Here’s a little trick. Whenever I’m curious why a sponsored ad is appearing in my newsfeed, I can simply click on the arrow in the upper right-hand corner, then click “Why am I seeing this?” Boom. Mystery solved.


    Philosophy Arrow Info


    How Philosophy is getting my info brings up an important point. While collecting this data is helpful to marketers (especially for retargeting), some consumers don’t like the feeling that their every move is being watched. Consumers who wish to opt-out can do so at anytime so long as it’s a participating company. Here, Chevy includes a ‘Forward I’ icon in their display ad, which allows customers can click to opt-out.


    Chevy Opt-Out


    Consider making your company an opt-out one, too.


    Behavioral/Category Targeting Tip: Use consumers’ browsing habits and purchase history to deliver ads relevant to them. But also be fair and give them the option to opt-out.


    5. Language Targeting

    Once you’ve set your demographic, dayparting, geotargeting, and behavioral/category targeting, you’ve pretty much got all of your bases covered.


    Except for one last thing: language targeting!


    All of that display advertising targeting is no good if your audience isn’t fluent in the language.


    Language targeting is a great tool for areas with diverse populations. For instance, let’s say you’re a wholesale retailer for soft drink products, and you’re targeting Spanish restaurants. Here, you simply refine your campaign by going to languages and selecting Spanish as your language.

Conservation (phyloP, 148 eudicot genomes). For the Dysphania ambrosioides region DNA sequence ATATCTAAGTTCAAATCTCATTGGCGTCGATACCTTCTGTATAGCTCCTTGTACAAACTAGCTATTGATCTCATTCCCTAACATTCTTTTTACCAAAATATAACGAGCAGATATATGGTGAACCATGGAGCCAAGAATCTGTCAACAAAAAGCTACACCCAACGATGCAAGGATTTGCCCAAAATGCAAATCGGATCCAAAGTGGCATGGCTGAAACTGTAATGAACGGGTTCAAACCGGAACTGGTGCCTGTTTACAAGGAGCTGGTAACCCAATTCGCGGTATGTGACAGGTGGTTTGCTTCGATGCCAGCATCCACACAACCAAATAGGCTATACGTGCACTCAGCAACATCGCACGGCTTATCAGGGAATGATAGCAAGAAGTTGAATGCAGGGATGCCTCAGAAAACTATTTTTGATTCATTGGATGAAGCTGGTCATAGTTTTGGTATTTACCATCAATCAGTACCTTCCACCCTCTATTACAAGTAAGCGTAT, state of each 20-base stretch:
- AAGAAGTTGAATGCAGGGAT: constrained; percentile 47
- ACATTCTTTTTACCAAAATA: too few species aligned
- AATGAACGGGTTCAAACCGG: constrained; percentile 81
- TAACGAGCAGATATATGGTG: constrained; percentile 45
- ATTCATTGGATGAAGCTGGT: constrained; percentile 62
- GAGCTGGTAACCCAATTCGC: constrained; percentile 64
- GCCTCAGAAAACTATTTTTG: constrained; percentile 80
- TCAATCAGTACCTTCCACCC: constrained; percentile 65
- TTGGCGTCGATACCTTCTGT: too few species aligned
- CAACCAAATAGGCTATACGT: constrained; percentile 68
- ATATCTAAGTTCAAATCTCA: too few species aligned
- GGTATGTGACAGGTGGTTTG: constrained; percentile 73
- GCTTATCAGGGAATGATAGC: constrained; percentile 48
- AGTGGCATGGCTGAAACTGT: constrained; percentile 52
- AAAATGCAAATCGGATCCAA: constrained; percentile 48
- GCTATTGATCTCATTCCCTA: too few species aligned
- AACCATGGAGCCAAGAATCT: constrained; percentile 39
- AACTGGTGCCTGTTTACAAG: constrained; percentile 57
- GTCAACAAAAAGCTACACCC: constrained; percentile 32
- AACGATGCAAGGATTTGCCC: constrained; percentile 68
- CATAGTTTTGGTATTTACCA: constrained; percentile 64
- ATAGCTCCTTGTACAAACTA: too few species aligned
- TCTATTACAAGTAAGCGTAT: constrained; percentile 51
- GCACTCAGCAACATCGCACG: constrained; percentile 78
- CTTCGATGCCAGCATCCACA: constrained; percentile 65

Language Settings
    Source: PMG


    Or if you need to target more than one language, you can select English, Spanish, Chinese, and so on.


    Search Settings
    Source: PMG


    It’s important to note that a Spanish speaker will already have their interface settings set to Spanish, so once you switch your language setting over, you’ll be good-to-go.


    Language targeting not only is important in regular display ads, but in video ads, too. Many brands are employing interactive video ads, especially as pre-roll on YouTube to reach consumers. If your video ad is targeting Spanish speakers, but the viewer only speaks English, naturally the message will be lost in translation.


    Language Targeting Tip: Make sure your language targeting matches your target audience’s interface language.